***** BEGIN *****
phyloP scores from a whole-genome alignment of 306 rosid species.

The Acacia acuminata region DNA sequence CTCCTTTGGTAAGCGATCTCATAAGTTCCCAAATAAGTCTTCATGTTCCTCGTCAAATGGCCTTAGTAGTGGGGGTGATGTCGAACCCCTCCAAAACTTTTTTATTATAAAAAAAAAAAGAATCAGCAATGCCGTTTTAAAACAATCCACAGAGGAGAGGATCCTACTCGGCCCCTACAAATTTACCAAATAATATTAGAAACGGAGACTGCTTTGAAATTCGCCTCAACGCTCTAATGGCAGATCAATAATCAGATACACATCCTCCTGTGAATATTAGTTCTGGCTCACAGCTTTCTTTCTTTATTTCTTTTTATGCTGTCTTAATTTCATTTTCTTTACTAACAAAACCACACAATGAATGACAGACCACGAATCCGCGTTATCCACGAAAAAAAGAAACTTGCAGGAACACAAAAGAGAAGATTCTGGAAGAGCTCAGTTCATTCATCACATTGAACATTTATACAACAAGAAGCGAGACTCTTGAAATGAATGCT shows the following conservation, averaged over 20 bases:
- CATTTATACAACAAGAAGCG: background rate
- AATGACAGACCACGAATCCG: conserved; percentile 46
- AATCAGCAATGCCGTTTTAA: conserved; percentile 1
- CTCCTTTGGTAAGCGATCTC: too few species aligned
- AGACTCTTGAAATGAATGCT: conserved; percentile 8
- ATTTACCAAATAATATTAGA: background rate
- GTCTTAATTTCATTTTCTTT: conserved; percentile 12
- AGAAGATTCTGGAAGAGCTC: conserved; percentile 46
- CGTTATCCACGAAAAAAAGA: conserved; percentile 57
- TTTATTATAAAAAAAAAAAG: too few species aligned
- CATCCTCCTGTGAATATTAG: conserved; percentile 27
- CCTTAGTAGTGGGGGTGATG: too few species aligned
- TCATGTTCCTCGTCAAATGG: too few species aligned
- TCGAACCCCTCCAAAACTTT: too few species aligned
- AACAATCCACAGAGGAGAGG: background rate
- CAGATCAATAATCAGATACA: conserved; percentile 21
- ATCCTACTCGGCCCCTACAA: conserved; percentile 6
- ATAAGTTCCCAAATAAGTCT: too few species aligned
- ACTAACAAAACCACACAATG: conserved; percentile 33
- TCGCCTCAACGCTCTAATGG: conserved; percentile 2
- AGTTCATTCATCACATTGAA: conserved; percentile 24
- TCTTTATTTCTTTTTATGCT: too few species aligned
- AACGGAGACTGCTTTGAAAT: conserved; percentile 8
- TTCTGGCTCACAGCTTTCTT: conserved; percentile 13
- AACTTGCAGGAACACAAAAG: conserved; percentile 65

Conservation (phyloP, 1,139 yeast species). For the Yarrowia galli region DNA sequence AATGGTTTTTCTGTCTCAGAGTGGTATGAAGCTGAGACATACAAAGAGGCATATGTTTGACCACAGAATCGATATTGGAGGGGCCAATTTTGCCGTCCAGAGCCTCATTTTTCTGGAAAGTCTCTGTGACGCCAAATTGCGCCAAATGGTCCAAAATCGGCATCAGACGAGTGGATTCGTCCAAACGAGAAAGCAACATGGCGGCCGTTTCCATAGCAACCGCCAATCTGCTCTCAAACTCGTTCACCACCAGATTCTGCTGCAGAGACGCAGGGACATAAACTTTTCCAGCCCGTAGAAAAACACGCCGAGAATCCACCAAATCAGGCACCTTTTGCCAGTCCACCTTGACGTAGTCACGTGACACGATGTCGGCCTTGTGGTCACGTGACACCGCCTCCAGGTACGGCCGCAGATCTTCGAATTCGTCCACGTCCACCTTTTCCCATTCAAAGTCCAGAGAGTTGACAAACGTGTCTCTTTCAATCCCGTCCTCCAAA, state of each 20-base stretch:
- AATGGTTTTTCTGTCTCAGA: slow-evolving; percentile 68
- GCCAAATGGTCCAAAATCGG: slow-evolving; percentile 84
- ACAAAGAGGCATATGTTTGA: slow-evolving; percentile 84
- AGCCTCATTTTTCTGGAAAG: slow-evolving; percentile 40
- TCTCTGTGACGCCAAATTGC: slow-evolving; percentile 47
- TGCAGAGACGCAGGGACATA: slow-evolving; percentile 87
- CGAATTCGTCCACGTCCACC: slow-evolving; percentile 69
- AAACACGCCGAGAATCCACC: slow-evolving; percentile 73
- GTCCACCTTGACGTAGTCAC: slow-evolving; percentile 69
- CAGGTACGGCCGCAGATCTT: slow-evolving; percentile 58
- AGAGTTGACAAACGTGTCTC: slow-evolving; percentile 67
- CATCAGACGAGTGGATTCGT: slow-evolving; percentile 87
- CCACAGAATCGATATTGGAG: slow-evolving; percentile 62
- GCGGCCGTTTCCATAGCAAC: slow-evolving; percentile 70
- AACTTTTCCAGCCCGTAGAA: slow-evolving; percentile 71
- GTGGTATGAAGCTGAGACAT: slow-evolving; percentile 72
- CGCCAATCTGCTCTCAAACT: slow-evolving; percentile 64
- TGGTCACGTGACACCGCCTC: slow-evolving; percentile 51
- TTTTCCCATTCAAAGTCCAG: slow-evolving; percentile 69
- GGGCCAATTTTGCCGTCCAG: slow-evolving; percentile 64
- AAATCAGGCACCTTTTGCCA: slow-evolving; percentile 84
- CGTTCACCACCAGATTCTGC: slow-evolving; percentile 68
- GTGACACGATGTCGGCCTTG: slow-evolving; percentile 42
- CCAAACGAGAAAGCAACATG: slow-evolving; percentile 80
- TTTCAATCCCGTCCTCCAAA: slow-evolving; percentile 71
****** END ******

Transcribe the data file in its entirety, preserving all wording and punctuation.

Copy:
phyloP scores from a whole-genome alignment of 306 rosid species.

The Acacia acuminata region DNA sequence CTCCTTTGGTAAGCGATCTCATAAGTTCCCAAATAAGTCTTCATGTTCCTCGTCAAATGGCCTTAGTAGTGGGGGTGATGTCGAACCCCTCCAAAACTTTTTTATTATAAAAAAAAAAAGAATCAGCAATGCCGTTTTAAAACAATCCACAGAGGAGAGGATCCTACTCGGCCCCTACAAATTTACCAAATAATATTAGAAACGGAGACTGCTTTGAAATTCGCCTCAACGCTCTAATGGCAGATCAATAATCAGATACACATCCTCCTGTGAATATTAGTTCTGGCTCACAGCTTTCTTTCTTTATTTCTTTTTATGCTGTCTTAATTTCATTTTCTTTACTAACAAAACCACACAATGAATGACAGACCACGAATCCGCGTTATCCACGAAAAAAAGAAACTTGCAGGAACACAAAAGAGAAGATTCTGGAAGAGCTCAGTTCATTCATCACATTGAACATTTATACAACAAGAAGCGAGACTCTTGAAATGAATGCT shows the following conservation, averaged over 20 bases:
- CATTTATACAACAAGAAGCG: background rate
- AATGACAGACCACGAATCCG: conserved; percentile 46
- AATCAGCAATGCCGTTTTAA: conserved; percentile 1
- CTCCTTTGGTAAGCGATCTC: too few species aligned
- AGACTCTTGAAATGAATGCT: conserved; percentile 8
- ATTTACCAAATAATATTAGA: background rate
- GTCTTAATTTCATTTTCTTT: conserved; percentile 12
- AGAAGATTCTGGAAGAGCTC: conserved; percentile 46
- CGTTATCCACGAAAAAAAGA: conserved; percentile 57
- TTTATTATAAAAAAAAAAAG: too few species aligned
- CATCCTCCTGTGAATATTAG: conserved; percentile 27
- CCTTAGTAGTGGGGGTGATG: too few species aligned
- TCATGTTCCTCGTCAAATGG: too few species aligned
- TCGAACCCCTCCAAAACTTT: too few species aligned
- AACAATCCACAGAGGAGAGG: background rate
- CAGATCAATAATCAGATACA: conserved; percentile 21
- ATCCTACTCGGCCCCTACAA: conserved; percentile 6
- ATAAGTTCCCAAATAAGTCT: too few species aligned
- ACTAACAAAACCACACAATG: conserved; percentile 33
- TCGCCTCAACGCTCTAATGG: conserved; percentile 2
- AGTTCATTCATCACATTGAA: conserved; percentile 24
- TCTTTATTTCTTTTTATGCT: too few species aligned
- AACGGAGACTGCTTTGAAAT: conserved; percentile 8
- TTCTGGCTCACAGCTTTCTT: conserved; percentile 13
- AACTTGCAGGAACACAAAAG: conserved; percentile 65

Conservation (phyloP, 1,139 yeast species). For the Yarrowia galli region DNA sequence AATGGTTTTTCTGTCTCAGAGTGGTATGAAGCTGAGACATACAAAGAGGCATATGTTTGACCACAGAATCGATATTGGAGGGGCCAATTTTGCCGTCCAGAGCCTCATTTTTCTGGAAAGTCTCTGTGACGCCAAATTGCGCCAAATGGTCCAAAATCGGCATCAGACGAGTGGATTCGTCCAAACGAGAAAGCAACATGGCGGCCGTTTCCATAGCAACCGCCAATCTGCTCTCAAACTCGTTCACCACCAGATTCTGCTGCAGAGACGCAGGGACATAAACTTTTCCAGCCCGTAGAAAAACACGCCGAGAATCCACCAAATCAGGCACCTTTTGCCAGTCCACCTTGACGTAGTCACGTGACACGATGTCGGCCTTGTGGTCACGTGACACCGCCTCCAGGTACGGCCGCAGATCTTCGAATTCGTCCACGTCCACCTTTTCCCATTCAAAGTCCAGAGAGTTGACAAACGTGTCTCTTTCAATCCCGTCCTCCAAA, state of each 20-base stretch:
- AATGGTTTTTCTGTCTCAGA: slow-evolving; percentile 68
- GCCAAATGGTCCAAAATCGG: slow-evolving; percentile 84
- ACAAAGAGGCATATGTTTGA: slow-evolving; percentile 84
- AGCCTCATTTTTCTGGAAAG: slow-evolving; percentile 40
- TCTCTGTGACGCCAAATTGC: slow-evolving; percentile 47
- TGCAGAGACGCAGGGACATA: slow-evolving; percentile 87
- CGAATTCGTCCACGTCCACC: slow-evolving; percentile 69
- AAACACGCCGAGAATCCACC: slow-evolving; percentile 73
- GTCCACCTTGACGTAGTCAC: slow-evolving; percentile 69
- CAGGTACGGCCGCAGATCTT: slow-evolving; percentile 58
- AGAGTTGACAAACGTGTCTC: slow-evolving; percentile 67
- CATCAGACGAGTGGATTCGT: slow-evolving; percentile 87
- CCACAGAATCGATATTGGAG: slow-evolving; percentile 62
- GCGGCCGTTTCCATAGCAAC: slow-evolving; percentile 70
- AACTTTTCCAGCCCGTAGAA: slow-evolving; percentile 71
- GTGGTATGAAGCTGAGACAT: slow-evolving; percentile 72
- CGCCAATCTGCTCTCAAACT: slow-evolving; percentile 64
- TGGTCACGTGACACCGCCTC: slow-evolving; percentile 51
- TTTTCCCATTCAAAGTCCAG: slow-evolving; percentile 69
- GGGCCAATTTTGCCGTCCAG: slow-evolving; percentile 64
- AAATCAGGCACCTTTTGCCA: slow-evolving; percentile 84
- CGTTCACCACCAGATTCTGC: slow-evolving; percentile 68
- GTGACACGATGTCGGCCTTG: slow-evolving; percentile 42
- CCAAACGAGAAAGCAACATG: slow-evolving; percentile 80
- TTTCAATCCCGTCCTCCAAA: slow-evolving; percentile 71